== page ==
Now I know what Facebook does, thanks to the controversy generated recently over the academic article by Cornell researchers collaborating with a research team at Facebook Inc. See Experimental evidence of massive-scale emotional contagion through social networks.
On your personal Facebook home page there’s an invitation to “Update Status,” which means entering text into a field to create a message (post). You can also add uploaded images, as well as links to other media and websites. These posts appear in reverse chronological order, and the arrangement on the page is called a Timeline. Visitors to the page can click Like on a post to indicate they’ve seen it, or acknowledge it, whether they really like the post or not. They can also attach comments, and add a link in their own Timeline to one of your posts.
There’s also a News Feed, which is a page that looks very similar to the Timeline, but contains posts from the Timelines of people with whom you have agreed to link up as Facebook friends. I used to think the News Feed showed all the posts of my friends, but there are likely too many of these, and the posts that appear by default are selected by a Facebook algorithm.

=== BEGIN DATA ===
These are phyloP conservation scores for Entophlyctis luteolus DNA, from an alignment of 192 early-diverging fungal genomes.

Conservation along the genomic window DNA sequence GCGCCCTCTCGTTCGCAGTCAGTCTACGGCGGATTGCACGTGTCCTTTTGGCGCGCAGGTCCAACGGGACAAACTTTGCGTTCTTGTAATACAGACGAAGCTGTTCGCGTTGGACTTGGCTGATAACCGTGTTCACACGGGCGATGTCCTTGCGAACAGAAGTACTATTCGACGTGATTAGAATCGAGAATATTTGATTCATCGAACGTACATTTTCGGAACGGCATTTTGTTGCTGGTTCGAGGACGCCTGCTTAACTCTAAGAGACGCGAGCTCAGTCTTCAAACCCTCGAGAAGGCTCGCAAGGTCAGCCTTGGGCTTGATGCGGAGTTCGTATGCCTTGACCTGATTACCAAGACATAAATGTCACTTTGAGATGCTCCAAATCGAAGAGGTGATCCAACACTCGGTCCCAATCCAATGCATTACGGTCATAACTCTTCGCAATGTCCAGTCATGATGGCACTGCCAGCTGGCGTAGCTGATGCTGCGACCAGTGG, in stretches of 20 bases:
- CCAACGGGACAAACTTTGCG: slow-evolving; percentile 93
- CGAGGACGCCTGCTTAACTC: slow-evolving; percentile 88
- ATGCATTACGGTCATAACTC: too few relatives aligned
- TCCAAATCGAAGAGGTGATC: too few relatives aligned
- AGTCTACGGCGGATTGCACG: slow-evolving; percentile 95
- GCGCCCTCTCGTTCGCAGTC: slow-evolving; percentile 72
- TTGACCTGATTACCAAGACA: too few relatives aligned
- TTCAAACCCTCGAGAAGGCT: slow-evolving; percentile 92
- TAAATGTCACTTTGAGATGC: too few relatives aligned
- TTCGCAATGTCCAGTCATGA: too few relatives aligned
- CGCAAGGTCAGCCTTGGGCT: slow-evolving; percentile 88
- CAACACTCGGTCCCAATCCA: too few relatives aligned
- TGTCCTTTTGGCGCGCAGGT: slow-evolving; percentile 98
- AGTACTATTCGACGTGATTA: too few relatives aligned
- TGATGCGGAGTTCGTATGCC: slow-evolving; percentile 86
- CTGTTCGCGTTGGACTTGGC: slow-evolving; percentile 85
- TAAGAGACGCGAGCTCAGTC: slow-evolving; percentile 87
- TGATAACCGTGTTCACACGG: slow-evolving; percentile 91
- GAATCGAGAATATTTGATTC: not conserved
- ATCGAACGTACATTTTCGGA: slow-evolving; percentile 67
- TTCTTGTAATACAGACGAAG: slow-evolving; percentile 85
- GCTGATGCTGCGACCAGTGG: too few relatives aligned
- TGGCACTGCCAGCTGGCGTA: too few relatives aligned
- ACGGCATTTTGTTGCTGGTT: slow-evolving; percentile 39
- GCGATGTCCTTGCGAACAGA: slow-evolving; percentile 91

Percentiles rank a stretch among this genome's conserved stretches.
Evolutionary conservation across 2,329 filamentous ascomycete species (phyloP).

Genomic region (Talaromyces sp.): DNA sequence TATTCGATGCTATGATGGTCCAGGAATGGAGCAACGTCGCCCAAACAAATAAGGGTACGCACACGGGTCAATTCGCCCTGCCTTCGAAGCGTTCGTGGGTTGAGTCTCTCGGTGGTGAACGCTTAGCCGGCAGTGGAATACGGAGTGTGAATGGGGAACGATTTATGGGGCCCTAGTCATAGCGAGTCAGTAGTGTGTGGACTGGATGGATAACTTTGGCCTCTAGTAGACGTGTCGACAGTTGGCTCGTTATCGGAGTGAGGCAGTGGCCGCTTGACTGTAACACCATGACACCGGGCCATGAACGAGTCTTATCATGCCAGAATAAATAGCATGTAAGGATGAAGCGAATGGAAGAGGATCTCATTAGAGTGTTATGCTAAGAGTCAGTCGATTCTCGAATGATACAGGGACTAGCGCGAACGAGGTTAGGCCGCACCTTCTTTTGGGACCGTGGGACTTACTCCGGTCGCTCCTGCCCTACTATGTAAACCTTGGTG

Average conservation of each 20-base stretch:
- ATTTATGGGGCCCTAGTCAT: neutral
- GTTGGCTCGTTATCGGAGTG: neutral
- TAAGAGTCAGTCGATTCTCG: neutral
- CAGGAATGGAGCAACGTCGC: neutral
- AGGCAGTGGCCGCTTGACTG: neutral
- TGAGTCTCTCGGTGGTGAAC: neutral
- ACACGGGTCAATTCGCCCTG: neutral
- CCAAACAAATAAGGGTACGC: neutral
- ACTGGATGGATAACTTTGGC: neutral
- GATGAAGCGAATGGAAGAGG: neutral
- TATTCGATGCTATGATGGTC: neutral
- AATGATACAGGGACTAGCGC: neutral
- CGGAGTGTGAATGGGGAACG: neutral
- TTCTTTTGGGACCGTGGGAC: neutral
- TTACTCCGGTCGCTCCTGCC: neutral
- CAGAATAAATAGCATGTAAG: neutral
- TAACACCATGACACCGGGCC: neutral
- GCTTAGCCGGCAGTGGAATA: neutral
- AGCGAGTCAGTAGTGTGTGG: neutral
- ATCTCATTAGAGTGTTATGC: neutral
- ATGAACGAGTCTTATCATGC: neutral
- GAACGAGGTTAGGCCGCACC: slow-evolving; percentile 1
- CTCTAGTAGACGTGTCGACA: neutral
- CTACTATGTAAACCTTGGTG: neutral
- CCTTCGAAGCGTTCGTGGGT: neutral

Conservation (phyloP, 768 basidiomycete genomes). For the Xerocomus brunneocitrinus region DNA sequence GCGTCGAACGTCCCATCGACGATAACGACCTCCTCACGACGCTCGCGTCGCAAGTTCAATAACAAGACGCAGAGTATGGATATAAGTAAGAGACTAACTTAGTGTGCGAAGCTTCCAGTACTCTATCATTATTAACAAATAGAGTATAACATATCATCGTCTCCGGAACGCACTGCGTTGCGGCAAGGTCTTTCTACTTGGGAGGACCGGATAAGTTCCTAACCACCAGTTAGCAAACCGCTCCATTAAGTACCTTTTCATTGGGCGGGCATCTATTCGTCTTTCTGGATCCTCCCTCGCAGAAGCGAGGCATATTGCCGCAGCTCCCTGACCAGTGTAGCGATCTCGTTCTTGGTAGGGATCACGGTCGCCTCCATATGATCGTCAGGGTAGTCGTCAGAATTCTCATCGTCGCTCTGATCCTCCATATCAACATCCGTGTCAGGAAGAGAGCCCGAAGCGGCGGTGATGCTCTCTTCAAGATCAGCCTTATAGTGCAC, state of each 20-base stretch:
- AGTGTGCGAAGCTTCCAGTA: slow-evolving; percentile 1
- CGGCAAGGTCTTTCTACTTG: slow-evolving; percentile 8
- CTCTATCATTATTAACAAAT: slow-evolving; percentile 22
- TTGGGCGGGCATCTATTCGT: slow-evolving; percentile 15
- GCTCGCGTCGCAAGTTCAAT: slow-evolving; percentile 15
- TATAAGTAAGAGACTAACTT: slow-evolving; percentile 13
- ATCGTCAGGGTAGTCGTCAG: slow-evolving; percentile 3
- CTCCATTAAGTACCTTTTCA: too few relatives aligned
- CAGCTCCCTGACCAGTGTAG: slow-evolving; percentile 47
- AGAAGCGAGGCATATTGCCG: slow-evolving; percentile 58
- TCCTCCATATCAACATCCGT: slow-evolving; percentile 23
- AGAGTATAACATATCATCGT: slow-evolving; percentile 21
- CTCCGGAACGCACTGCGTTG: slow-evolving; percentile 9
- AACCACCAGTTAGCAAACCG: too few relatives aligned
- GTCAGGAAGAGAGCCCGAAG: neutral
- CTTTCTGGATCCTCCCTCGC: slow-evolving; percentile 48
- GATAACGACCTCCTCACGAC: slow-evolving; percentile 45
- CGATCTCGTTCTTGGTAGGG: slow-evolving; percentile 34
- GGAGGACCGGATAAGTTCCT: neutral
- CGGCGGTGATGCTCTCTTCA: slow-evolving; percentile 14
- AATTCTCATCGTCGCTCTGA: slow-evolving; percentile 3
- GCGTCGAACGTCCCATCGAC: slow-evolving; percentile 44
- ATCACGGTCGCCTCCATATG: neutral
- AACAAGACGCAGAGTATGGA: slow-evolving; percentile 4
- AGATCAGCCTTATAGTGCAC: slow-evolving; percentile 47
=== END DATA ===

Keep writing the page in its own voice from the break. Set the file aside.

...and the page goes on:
The News Feed also includes targeted advertisements and other information, and changes dynamically as new posts and events are created. Other people don’t see the same News Feed that I do as they probably have a different set of friends, and I can’t view other people’s News Feeds. I can however see other people’s Timelines, if I am their friend, and/or their permissions are set appropriately.
So the News Feed is an important feature of Facebook. It’s a channel for receiving and passing on personalised information — alerts from friends to mainstream news items, local gossip, announcements, pronouncements, opinions, complements, comfort, insults, abuse, scandal, quips and jokes.
With (conventional) mainstream media, broadsheets, local newspapers, and circulars, everyone in the catchment community receives the same news items and in the same configuration. As media theorists such as James Carey tell us, one of the values of the mass media, and the news, is that people can gather round and talk about the same information. There’s solidarity in that, and comfort. Facebook News Feeds don’t meet that particular need. We all see different news.